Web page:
Laura writes:

Vows are just retro touches, like the white dress and the rings. They give the event an air of authenticity, but they are not what the wedding is about and they are not meant literally, for heaven’s sake.

I believe most couples still use the “til death do we part” phrase, but they also use “in sickness and in health,” which evidently means absolutely nothing anymore because countless people have gotten divorced on the grounds that their spouse was “sick” or a “sick person.” 

Sheila C. writes:

Your post on Rush Limbaugh, like your posts on Sarah Palin, have really caused me to struggle with some positions and attitudes that I had not clearly thought out. I will admit that initially, I was quite enthusiastic about Palin based mostly on the rah-rah press she received from the mainstream right (strong conservative, gun rights, independent initiative, etc.). The more I learned of her dysfunctional family and her stated opinions, however, the less enthusiastic I felt. It’s not enough to proclaim oneself a “conservative” or a maverick and then live one’s life according to liberal values and take positions according to political expediency. Palin’s aggressively inserting herself and her family members into the public eye (her book, her appearance on Oprah, her new reality t.v. show, her daughter Bristol’s speaking engagements) and then crying foul when she receives unflattering press. I call that hypocrisy. She has termed her daughter’s premarital sex and birth of an illegitimate child a “shock,” but ne’er a mention of shame or remorse or regrets – let alone redemption. She endorses politicians who she claims can “win” – but ran herself as a celebrated “outsider.” I call that a typical politician. Now we have Rush Limbaugh, to whom I have often listened, marrying for the fourth time and joyfully sharing details of his gala wedding and Elton John’s performance. As you note, there is a fundamental disconnect here between the positions Limbaugh espouses and those values by which he apparently lives. Serial polygamy is still polygamy – is Rush any less ridiculous than someone like Larry King or Elizabeth Taylor? As far as the Elton John invite, it’s one thing for Rush to pay for a service (singing at the wedding reception) and another entirely to apparently look forward to sharing dinner with Elton and his male partner in London. I am not advocating hatred, but a private dinner implies endorsement to me, and again appears hypocritical. Whatever happened to “shut up and sing?” I hate the hip-hop phrase of “walking the walk,” but in this case neither Rush’s nor Sarah’s actions match their words, and they must be called out on this.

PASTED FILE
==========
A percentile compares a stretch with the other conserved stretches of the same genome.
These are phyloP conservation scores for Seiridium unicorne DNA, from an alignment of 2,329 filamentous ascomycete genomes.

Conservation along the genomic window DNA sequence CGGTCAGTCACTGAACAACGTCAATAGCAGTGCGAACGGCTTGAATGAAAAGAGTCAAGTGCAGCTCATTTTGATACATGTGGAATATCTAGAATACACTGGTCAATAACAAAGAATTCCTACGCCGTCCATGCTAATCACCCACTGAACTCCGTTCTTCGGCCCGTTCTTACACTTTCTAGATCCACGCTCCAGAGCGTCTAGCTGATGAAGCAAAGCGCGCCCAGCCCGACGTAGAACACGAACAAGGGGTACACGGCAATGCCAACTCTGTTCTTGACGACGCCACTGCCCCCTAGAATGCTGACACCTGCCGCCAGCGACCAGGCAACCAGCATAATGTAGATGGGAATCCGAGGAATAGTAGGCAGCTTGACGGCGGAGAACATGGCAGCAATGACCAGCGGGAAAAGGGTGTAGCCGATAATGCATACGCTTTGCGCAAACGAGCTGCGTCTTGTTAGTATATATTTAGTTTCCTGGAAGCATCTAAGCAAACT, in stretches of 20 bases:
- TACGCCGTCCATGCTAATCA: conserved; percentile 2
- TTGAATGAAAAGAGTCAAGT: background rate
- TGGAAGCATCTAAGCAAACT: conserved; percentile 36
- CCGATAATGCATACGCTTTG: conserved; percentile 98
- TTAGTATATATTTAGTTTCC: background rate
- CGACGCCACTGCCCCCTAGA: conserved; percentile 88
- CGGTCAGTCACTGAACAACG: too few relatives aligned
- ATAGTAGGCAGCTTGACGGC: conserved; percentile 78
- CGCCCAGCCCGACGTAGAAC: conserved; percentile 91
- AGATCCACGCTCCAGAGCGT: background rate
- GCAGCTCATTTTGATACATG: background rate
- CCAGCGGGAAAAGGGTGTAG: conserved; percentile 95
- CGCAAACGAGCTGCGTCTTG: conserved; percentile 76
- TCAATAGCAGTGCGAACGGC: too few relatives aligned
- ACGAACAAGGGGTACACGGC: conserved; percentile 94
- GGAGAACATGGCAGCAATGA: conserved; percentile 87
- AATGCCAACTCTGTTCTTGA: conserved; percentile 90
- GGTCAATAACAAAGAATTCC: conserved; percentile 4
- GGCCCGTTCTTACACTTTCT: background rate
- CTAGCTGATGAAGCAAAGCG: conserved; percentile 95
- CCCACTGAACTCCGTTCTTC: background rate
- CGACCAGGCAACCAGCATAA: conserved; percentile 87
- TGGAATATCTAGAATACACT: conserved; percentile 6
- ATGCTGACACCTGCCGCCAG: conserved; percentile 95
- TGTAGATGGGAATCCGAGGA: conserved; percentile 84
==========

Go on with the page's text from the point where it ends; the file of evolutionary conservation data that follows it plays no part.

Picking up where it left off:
Laura writes: